This article giving the only reason for credit unions not being very popular as being their “low” dividend rate compared to some current accounts is  nonsense. If that was the only reason, then current accounts with low interest rates simply wouldnt exist , because nobody would put their money into them and everyone would be putting all their money into relatively high interest rate accounts. However, plenty of current accounts with an interest rate below 0.5% do exist. The article itself states at the end that “many banks pay less than 1% on some accounts, so credit unions can offer a better deal” .   So the whole thrust and argument of the article falls flat on its face at the end. 

lets not forget that even if an account is offering 1% is bettered by an account that is offering 2%  , and the 2%  account has an interest rate double that of the 1% one (wow!), the difference isnt actually all that much. If you have £100 of savings, then the 1% interest will give you £1 and  the one double that will give you £2. So thats still only a £1 difference, which if people thought it might be a good idea to switch accounts each year or so to  chase the account which offers the best rates of interest – its hardly worth them searching for the best account, getting all the documentation together, filling out all the paperwork (which with new current accounts would also involve a fair bit, including switching standing orders and direct debits) and then dealing with the new paperwork. People are often too busy to switch to new accounts , simply because of the rate of interest because all interest rates are low these days so it’s often not worth the bother.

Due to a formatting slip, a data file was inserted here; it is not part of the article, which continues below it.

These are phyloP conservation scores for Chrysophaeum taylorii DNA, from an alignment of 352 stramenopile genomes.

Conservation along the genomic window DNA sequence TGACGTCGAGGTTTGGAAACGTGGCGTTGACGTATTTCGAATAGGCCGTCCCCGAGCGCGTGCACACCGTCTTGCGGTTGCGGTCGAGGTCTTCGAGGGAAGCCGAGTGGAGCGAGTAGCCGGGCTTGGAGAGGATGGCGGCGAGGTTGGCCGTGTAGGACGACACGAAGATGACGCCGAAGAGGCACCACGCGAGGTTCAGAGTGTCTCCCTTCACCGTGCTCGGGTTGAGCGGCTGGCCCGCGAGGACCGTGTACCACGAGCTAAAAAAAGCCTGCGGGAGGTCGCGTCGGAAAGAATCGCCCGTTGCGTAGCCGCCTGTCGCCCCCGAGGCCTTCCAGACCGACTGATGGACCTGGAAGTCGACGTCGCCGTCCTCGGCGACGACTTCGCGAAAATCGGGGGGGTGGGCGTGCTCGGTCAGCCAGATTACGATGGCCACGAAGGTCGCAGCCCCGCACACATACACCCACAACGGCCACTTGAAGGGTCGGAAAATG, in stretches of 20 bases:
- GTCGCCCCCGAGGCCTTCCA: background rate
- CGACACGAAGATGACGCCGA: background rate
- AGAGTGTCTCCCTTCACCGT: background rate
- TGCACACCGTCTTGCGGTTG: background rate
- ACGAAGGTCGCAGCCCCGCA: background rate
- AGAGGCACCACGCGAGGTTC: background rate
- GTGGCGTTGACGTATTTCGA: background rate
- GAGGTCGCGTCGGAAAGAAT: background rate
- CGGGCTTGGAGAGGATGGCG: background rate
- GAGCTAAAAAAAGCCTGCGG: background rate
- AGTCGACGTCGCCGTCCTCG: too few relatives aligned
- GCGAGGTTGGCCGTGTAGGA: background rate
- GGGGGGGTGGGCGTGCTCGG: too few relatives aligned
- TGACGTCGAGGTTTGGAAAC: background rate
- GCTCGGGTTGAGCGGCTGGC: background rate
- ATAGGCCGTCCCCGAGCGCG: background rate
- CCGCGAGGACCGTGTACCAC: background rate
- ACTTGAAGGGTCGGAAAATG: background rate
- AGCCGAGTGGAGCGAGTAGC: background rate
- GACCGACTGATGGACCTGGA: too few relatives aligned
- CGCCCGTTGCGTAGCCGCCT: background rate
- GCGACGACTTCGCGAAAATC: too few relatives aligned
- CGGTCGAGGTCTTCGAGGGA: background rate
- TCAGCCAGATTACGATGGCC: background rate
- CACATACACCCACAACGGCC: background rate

Secondly, comparing credit union dividends with current account interest is completely disingenuous and like comparing apples with oranges. Many people who use credit unions for savings also have  a current account which they use as their main day to day banking , and use the credit union as a separate savings account. Furthermore, high-interest current accounts often require a certain amount of money to be paid in each month (typically £500 – £1500), which not everyone can do – such as children and the unemployed who can’t access these high-interest current accounts but can save in a credit union.Compared with easy access savings accounts, credit unions dividends can be quite competitive. Santander has an easy access savings account at 3%, but that requires a minimum deposit of £500 each month. The next best are then Britannia (which only allows 4 withdrawals a year) at 1.65% and Coventry at 1.4% (12 withdrawals a year and access is by post only!) – both of these require an initial deposit of £500 , which not all members of credit union members have (the minimum deposit at my credit union is £1) – against this the previous dividend of 1.25% at my credit union isn’t too bad. If people could only have one bank or credit union account, then as outlined in the above paragraph if people only cared about interest rates then it might not be worth switching from a current account in a bank to a credit union. As people can, and do, have multiple accounts and places for savings however, Credit Unions can offer a sensible and attractive alternative to banks’ easy access savings accounts ( and banks’ savings accounts where money cant be touched for a year, which currently  only offer a very slightly higher interest rate than easy access savings.)